Security Council - Statements in 1996
27.01.2002 / 21:49
L´Ambasciatore Il Curriculum Vitae dell´ambasciatore Pavel Jajtner Il signor Pavel Jajtner è nato il 31 dicembre 1947 a Havlickuv Brod. Nell´anno 1965 ha ottenuto il certificato professionale come meccanico elettricista. Nel 1967 ha sostenuto
Statement by H.E. Mr. Karel Kovanda, Permanent Representative of the Czech Republic to the United Nations on the Draft Report of the Security Council to the General Assembly
New York, November 29, 1996
Statement by H.E. Mr. Karel Kovanda, Permanent Representative of the Czech Republic to the United Nations on the situation in Liberia
New York, January 25, 1996
Statement by Ambassador Karel Kovanda, Permanent
Representative of the Czech Republic to the United Nations on the
Draft Report of the Security Council to the General Assembly,
Agenda Item A/50/2
The report of the Security Council to the General Assembly should be of interest to the public for two reasons: on the one hand, we are interested in what the Council did; on the other hand, we are interested in how its work is captured in the report.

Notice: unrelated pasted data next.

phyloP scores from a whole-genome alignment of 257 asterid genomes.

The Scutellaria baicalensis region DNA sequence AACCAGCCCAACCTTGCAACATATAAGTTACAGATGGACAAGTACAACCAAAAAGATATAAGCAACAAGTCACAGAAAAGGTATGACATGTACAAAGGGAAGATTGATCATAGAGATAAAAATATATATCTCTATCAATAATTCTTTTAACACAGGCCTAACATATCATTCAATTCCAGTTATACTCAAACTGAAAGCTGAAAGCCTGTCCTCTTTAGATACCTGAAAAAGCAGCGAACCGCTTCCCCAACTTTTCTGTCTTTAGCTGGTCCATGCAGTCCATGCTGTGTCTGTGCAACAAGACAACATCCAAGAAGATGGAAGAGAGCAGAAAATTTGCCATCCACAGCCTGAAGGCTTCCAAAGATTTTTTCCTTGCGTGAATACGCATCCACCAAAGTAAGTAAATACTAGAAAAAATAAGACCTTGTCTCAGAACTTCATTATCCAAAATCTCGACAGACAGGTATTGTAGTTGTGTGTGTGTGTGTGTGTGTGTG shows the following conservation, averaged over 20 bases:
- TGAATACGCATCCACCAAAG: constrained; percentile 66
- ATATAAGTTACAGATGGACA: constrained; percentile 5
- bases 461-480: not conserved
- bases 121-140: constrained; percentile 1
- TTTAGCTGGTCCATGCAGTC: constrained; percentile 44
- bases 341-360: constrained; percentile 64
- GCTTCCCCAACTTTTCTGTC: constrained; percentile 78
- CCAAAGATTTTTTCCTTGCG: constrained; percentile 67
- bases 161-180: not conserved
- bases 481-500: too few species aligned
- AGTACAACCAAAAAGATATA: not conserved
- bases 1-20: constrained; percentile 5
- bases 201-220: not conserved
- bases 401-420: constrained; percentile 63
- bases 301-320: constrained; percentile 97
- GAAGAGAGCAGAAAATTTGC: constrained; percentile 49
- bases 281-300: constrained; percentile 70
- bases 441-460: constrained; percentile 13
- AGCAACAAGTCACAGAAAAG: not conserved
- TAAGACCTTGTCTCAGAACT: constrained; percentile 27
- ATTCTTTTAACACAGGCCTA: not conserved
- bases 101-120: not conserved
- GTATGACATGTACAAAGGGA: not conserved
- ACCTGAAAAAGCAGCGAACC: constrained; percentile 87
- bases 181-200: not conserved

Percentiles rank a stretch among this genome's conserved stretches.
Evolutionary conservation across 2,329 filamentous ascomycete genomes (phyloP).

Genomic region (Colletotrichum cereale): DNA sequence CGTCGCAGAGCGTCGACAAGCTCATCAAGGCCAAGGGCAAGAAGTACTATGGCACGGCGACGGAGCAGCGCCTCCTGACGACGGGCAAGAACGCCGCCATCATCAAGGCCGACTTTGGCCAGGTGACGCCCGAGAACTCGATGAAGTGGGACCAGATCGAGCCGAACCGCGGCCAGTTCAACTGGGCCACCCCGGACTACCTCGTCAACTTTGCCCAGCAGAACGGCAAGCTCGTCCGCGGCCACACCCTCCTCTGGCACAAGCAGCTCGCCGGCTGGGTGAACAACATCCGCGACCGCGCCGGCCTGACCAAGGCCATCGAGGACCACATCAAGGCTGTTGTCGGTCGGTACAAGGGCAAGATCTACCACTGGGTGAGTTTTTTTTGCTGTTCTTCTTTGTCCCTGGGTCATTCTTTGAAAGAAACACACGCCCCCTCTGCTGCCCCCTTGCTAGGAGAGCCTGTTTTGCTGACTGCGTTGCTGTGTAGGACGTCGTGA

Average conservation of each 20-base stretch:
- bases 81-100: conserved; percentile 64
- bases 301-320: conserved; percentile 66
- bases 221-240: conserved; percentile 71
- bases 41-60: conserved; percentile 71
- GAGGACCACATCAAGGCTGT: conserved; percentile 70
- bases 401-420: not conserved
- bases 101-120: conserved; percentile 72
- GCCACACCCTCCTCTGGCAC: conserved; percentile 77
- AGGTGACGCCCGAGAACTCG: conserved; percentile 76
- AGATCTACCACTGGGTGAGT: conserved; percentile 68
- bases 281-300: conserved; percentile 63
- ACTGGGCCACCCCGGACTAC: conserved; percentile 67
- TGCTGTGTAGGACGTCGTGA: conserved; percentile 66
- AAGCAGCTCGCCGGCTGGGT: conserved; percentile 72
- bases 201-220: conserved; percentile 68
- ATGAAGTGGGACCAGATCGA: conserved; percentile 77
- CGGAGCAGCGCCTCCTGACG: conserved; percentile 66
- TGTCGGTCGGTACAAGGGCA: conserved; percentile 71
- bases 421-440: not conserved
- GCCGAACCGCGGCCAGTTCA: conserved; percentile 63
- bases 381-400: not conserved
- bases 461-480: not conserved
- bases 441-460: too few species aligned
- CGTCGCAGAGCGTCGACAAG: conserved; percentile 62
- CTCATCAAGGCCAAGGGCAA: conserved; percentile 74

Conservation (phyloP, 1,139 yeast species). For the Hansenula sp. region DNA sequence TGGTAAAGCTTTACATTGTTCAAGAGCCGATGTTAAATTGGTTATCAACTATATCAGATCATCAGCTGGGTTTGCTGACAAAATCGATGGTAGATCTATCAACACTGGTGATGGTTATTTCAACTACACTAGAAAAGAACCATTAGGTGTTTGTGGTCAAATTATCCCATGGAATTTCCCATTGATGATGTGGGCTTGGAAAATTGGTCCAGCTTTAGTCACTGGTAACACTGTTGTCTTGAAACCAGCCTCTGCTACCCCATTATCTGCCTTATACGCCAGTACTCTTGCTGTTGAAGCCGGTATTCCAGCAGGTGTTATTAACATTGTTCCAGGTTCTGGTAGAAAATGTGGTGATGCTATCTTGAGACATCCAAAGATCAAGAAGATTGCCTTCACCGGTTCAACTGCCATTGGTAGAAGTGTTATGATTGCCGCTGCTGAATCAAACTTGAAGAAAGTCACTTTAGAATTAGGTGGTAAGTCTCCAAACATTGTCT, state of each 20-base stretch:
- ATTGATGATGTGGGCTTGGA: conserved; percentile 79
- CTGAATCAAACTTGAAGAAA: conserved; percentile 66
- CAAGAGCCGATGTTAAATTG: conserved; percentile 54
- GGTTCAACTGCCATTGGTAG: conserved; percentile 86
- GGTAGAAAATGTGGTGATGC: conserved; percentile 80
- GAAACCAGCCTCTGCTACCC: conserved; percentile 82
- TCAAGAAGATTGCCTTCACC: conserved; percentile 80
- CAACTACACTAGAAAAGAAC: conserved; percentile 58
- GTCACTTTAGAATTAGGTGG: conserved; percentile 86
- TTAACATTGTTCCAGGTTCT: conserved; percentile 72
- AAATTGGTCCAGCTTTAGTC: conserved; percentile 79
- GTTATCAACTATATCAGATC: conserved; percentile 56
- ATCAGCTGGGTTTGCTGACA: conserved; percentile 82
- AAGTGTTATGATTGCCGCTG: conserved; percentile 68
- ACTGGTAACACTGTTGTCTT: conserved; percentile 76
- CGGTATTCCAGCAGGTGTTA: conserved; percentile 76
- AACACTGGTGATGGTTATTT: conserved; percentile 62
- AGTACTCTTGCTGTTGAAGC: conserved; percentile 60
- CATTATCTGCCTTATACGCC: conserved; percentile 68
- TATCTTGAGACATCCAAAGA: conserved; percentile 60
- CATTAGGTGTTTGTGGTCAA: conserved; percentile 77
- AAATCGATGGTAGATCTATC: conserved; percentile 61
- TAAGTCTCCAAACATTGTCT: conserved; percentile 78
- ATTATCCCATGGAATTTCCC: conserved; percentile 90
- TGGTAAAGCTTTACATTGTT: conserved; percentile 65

What the Council actually does is a matter closely followed by most delegation from one day to the next. For the observant non-member of the Council, there should be no surprises here. On this issue, the Council met so many times, on such and such dates; on that issue, so many times, on such and such dates. The Council passed this and that resolution, agreed on this or that presidential statement.
All of this information is amply presented in the report, sometimes in stultifying detail. This is the case despite the fact that in the introduction, we are informed of a twenty-year-old decision of the Council to simplify its reporting. If what we get now is the simplified version of the Council's report, then I wonder what the non-simplified version would look like, in this era when the Council's work has immensely expanded compared with twenty years ago.
Two of the reference books on the desk in my office are the Security Council report, and the collection of SC resolutions published on a calendar-year basis by the DPI. Whatever the difference between them, there is definitely a lot of overlap. They both, for example, contain integral texts of all SC resolutions and presidential statements. Is this really necessary? Couldn't the editors of the two volumes talk, in order to reduce this obvious duplication? Couldn't the Council, in 1996, introduce a different paragraph in the introduction, and instead of mentioning an editorial decision made twenty years ago say something like, "The texts of all SC resolutions have been published in this-and-this document - perhaps of the DPI - and are incorporated in this report by reference"? That would certainly decrease the heft of the report at hand.